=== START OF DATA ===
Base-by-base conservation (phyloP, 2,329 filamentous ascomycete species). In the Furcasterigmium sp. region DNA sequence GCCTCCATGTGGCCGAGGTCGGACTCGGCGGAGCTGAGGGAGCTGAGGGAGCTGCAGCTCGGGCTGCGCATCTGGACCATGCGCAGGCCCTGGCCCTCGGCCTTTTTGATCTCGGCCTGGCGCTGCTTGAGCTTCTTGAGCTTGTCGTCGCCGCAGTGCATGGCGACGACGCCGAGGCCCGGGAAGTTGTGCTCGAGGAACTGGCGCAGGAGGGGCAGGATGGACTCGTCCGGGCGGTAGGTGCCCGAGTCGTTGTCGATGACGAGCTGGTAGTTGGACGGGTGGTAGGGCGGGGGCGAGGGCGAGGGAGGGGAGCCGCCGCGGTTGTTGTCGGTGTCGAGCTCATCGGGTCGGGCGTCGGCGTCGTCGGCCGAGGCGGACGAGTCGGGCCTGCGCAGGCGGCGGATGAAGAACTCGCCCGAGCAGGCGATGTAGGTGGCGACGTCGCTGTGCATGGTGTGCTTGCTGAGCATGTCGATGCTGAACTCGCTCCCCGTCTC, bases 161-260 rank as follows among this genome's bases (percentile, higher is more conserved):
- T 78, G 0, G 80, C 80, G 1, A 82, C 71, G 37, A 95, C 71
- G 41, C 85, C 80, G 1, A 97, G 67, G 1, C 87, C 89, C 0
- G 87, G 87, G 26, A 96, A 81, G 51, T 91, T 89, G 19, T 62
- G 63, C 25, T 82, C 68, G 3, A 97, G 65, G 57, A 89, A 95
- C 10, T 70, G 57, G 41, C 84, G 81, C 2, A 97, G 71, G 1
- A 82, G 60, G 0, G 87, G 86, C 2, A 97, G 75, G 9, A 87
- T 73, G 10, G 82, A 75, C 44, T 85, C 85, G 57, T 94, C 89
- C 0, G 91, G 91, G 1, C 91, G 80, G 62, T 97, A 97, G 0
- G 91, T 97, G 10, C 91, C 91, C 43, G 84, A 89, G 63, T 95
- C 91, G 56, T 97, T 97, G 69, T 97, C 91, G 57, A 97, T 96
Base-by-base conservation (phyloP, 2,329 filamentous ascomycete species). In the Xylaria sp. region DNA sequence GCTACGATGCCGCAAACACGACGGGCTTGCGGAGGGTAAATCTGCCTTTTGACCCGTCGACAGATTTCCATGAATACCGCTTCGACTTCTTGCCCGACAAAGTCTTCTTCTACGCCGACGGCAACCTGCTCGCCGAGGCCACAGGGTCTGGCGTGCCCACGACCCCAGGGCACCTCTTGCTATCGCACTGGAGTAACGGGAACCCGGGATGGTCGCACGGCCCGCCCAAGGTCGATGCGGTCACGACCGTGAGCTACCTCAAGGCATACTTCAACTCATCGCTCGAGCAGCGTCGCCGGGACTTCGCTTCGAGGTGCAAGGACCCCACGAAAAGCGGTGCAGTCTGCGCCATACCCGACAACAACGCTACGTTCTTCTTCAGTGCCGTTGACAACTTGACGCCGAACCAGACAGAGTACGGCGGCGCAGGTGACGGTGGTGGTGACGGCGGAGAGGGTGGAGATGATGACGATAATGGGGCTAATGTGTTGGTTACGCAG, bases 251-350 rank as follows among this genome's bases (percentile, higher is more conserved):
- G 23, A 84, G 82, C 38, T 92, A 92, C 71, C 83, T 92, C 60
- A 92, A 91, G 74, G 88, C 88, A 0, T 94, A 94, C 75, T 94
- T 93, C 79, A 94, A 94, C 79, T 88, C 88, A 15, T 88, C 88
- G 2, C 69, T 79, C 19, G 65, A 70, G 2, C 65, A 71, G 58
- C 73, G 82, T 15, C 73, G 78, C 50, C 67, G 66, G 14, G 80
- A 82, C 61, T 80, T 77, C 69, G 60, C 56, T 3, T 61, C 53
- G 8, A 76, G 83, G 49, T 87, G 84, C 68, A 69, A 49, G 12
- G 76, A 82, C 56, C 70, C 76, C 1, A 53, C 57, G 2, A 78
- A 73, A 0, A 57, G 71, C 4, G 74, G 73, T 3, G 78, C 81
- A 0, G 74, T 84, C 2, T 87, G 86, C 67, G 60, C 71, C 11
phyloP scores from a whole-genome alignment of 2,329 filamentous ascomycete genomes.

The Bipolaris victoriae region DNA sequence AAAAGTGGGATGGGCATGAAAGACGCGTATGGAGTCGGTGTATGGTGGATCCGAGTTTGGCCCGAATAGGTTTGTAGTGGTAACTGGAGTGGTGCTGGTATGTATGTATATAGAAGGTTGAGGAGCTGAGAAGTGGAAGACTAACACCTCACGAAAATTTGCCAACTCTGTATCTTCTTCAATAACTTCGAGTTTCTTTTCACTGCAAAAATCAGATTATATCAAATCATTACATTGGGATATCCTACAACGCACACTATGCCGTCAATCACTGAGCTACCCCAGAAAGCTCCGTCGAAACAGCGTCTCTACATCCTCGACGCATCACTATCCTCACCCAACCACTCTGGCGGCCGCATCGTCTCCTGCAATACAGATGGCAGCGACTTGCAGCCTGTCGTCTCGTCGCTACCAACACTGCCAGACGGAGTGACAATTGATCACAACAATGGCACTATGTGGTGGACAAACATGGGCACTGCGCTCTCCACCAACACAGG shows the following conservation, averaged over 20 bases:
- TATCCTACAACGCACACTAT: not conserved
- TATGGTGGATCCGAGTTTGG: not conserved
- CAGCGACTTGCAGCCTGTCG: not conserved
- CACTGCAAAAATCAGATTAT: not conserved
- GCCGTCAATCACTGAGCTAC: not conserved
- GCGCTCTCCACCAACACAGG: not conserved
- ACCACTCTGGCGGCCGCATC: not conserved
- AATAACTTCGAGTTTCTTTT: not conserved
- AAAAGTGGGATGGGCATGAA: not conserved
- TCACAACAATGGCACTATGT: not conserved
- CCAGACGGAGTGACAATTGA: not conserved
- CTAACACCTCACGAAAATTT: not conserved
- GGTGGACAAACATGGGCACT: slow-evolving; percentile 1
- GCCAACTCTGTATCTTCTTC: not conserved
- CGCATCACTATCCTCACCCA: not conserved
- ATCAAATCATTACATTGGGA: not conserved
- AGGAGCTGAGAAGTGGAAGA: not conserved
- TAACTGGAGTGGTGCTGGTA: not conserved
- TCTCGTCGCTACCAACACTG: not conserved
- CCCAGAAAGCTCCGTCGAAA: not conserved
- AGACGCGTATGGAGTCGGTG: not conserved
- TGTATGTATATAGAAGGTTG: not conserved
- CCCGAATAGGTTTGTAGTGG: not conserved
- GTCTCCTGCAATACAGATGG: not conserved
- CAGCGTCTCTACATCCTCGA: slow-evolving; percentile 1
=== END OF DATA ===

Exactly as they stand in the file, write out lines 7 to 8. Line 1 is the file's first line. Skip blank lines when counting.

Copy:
- A 82, G 60, G 0, G 87, G 86, C 2, A 97, G 75, G 9, A 87
- T 73, G 10, G 82, A 75, C 44, T 85, C 85, G 57, T 94, C 89